Becoming a cardiologist is no trivial pursuit, either. Staff writers at Doctorly have already broken down the educational and career trajectory. The first step is obviously earning a bachelor’s degree in biology, chemistry, or cardiovascular technology (CVT). Then comes the medical college admissions test (MCAT). The most competitive medical schools typically require a threshold of performance on the MCAT. Admitted medical students can then expect to spend four years there. The highly coveted residency program comes after graduation from medical school and lasts three years. The conclusion of your residency program segues into the final chapter, which is a three-year fellowship program. That means you’ll spend thirteen to fourteen years preparing for your career–all in the name of helping people.

 

Example II – Chiropractic Disorders

 

The chiropractic field is commonly misunderstood but that doesn’t mean it isn’t important. According to experts at the National Institutes of Health (NIH), “chiropractic is a healthcare profession that focuses on the relationship between the body’s structure–mainly the spine–and its functioning.” They go on to explain that chiropractic treatments are often considered a complementary health approach. The grand majority of chiropractic patients suffer from lower back pain originating from spinal issues. Those figures aren’t insignificant, either.

Editors at the American Chiropractic Association (ACA) estimated that as many as 34 million Americans experience lower-back pain at any given time. That means almost ten percent of the US population might be enduring pain on a daily basis. Judy Koutsky at Prevention put together a thoughtful article acknowledging the popularity of chiropractors for addressing lower-back pain. She also suggests that chiropractors can help address neck pain, pregnancy pain, digestive issues, and headaches. The wider range of applications might also be partially responsible for the growth in chiropractors in the US.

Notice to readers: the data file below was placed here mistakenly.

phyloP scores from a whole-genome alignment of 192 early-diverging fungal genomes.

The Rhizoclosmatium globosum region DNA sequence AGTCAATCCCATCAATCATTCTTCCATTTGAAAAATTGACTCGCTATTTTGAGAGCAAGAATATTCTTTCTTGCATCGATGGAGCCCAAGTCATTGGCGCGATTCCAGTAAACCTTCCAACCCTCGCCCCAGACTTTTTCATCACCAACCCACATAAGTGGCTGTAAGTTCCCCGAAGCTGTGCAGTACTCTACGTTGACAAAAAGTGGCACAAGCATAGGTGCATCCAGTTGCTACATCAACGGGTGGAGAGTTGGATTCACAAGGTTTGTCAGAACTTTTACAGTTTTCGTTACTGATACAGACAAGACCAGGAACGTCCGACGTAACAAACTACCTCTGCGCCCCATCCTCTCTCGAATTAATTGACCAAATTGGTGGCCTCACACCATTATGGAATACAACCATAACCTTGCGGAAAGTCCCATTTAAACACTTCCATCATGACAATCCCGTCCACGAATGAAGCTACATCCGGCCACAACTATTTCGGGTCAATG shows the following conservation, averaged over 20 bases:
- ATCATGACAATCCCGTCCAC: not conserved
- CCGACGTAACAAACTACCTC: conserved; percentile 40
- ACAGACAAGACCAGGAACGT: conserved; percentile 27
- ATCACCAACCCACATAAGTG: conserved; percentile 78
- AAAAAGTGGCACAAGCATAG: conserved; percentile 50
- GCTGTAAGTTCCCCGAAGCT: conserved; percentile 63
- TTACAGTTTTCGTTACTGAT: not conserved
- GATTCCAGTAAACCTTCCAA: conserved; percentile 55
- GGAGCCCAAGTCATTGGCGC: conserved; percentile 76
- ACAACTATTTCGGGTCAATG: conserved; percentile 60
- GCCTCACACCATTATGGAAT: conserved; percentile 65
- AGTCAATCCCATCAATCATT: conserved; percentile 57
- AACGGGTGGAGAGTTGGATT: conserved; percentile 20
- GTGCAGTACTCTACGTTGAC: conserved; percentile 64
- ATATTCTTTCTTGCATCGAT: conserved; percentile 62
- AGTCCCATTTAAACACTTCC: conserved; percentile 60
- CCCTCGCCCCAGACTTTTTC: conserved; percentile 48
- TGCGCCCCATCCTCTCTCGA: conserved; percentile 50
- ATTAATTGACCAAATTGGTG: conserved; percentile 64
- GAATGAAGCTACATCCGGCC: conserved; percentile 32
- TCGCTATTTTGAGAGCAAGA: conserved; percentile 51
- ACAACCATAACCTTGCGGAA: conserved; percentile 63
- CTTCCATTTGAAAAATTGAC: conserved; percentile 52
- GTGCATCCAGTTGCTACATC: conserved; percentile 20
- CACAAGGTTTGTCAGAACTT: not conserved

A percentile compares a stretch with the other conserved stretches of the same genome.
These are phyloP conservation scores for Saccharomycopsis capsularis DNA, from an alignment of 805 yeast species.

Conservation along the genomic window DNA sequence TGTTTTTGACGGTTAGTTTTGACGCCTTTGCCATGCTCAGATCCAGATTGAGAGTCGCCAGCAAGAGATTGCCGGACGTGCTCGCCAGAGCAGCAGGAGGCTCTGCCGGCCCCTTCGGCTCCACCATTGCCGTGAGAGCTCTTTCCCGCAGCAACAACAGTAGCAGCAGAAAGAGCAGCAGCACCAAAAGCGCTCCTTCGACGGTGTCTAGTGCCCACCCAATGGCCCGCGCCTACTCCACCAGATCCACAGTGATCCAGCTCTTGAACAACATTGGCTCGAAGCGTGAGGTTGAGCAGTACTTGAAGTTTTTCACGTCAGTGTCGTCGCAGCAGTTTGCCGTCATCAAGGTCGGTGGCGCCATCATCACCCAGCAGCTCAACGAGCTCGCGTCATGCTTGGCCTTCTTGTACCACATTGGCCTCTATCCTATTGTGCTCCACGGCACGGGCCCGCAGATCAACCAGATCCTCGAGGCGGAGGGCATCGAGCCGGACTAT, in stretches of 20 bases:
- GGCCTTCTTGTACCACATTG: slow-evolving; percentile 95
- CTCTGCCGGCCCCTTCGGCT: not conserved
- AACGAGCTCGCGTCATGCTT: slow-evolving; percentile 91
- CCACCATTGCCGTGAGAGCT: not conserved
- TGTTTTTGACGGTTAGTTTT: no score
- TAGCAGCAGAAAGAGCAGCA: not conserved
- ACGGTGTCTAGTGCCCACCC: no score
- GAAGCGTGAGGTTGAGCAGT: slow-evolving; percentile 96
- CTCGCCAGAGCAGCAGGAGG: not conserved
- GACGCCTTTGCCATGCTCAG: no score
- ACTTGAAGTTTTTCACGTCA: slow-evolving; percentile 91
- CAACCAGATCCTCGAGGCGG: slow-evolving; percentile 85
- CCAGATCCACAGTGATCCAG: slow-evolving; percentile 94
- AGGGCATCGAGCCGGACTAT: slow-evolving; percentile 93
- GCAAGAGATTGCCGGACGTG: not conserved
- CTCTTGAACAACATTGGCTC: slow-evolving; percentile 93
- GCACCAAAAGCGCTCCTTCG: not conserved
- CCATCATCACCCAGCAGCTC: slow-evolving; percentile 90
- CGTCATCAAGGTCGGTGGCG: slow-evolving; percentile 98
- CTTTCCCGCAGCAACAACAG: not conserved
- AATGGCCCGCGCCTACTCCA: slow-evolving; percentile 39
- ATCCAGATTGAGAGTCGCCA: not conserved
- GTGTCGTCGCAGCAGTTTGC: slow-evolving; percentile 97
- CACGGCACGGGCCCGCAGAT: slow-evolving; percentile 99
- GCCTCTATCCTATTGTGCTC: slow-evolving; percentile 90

It used to be that those interested in seeing a chiropractor would have to travel considerable distances. Even someone living in upstate New York might be forced to travel into Manhattan or its surrounding bureaus to get treatment. That’s simply not the case anymore. For example, someone can easily find chiropractic care in Rochester, NY or another northern city like Syracuse or Ithaca. The same could likely be said of most heavily populated American states. People love to have options.